Like Garfield himself, his character is a performer (in this case, a classical violinist) who rises to fame from a Lower East Side tenement. Instrumental in his success is wealthy patron Joan Crawford, with whom he embarks on a doomed romance. As on the screen, his romantic attachments would always take a back seat to his art.
‘Gentleman’s Agreement’ (1947)
This exposé of anti-Semitism won Best Picture in 1947, but what seemed daring then (writer Gregory Peck goes undercover as a Jew and is shunned and excluded) seems less so today (the movie’s message seems to be: You should be nice to Jews because they could turn out to be nice Gentiles like Gregory Peck in disguise). Still, Garfield, who plays Peck’s Jewish pal, is the liveliest thing in the movie. In one of the few explicitly Jewish roles that the Jewish actor got to play on screen, Garfield brings his own experience to bear on the character of a man who knows all too well how it feels to be slighted because of prejudice.
‘Body and Soul’ (1947)
In his first self-produced movie, former boxer Garfield plays a Jewish prizefighter who rises from the streets to the championship, only to be told by the Mob to take a dive. The character is, in many ways, the most autobiographical of Garfield’s career, and the result was not only a second Oscar nomination (for Best Actor) but also one of the best movies ever made about boxing.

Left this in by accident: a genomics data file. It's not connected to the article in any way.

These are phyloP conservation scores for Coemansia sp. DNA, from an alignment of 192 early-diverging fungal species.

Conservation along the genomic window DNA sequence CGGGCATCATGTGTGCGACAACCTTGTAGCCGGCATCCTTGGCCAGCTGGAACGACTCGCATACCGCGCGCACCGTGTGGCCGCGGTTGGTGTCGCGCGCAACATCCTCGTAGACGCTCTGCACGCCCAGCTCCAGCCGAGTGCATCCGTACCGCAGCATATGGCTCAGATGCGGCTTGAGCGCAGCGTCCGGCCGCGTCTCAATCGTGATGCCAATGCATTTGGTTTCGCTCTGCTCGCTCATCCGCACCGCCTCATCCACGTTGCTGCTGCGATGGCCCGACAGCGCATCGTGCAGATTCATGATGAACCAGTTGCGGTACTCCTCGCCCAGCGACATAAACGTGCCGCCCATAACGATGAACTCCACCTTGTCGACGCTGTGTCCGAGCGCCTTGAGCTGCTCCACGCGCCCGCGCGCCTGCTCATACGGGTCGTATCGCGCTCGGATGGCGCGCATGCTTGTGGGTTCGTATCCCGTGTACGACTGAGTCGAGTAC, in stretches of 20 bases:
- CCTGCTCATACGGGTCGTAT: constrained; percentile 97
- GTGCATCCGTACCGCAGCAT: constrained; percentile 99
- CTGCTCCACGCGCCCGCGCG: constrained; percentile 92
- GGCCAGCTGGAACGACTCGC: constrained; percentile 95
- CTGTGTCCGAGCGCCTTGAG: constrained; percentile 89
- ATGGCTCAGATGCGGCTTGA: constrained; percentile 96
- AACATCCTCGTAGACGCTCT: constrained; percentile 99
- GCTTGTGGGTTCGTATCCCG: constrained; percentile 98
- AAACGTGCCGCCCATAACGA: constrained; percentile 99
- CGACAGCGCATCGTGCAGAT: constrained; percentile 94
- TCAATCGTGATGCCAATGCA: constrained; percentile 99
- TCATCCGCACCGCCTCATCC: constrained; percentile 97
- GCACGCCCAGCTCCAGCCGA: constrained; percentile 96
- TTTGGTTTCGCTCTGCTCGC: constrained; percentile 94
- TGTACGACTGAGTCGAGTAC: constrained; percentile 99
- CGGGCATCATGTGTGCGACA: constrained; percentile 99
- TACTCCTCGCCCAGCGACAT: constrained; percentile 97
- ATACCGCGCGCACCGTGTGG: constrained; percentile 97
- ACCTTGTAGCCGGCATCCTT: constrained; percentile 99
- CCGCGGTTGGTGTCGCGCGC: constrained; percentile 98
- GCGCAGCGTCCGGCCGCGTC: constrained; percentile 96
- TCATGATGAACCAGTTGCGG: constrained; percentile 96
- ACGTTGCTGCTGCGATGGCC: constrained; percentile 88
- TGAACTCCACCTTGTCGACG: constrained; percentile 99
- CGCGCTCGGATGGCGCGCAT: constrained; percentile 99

‘Force of Evil’ (1948)
Garfield’s other great self-produced flick was this allegory by “Body and Soul” screenwriter Abraham Polonsky, who also directed this time. Garfield plays a crooked lawyer who helps the Mob consolidate New York’s numbers rackets until his own brother becomes a casualty. Making explicit the comparison between capitalism and organized crime a quarter-century before “The Godfather,” Polonsky’s bleak film noir takes Garfield’s usual David-and-Goliath story and places it in a moral universe where no one’s motives are pure and where justice seems beside the point. Cut from the film were scenes of Garfield turning state’s evidence and testifying before a legislative anti-racketeering committee, scenes eerily prescient of the actor’s testimony three years later before HUAC.
‘He Ran All the Way’ (1951)
Garfield comes full circle in his final film, playing a crook who hides out in the apartment of a family whose members he holds hostage, even as he develops a wistful longing for a normal family life of his own. As usual, Garfield is compelling as a man who earns sympathy, despite doing the wrong thing, because of the vast and impersonal forces arrayed against him.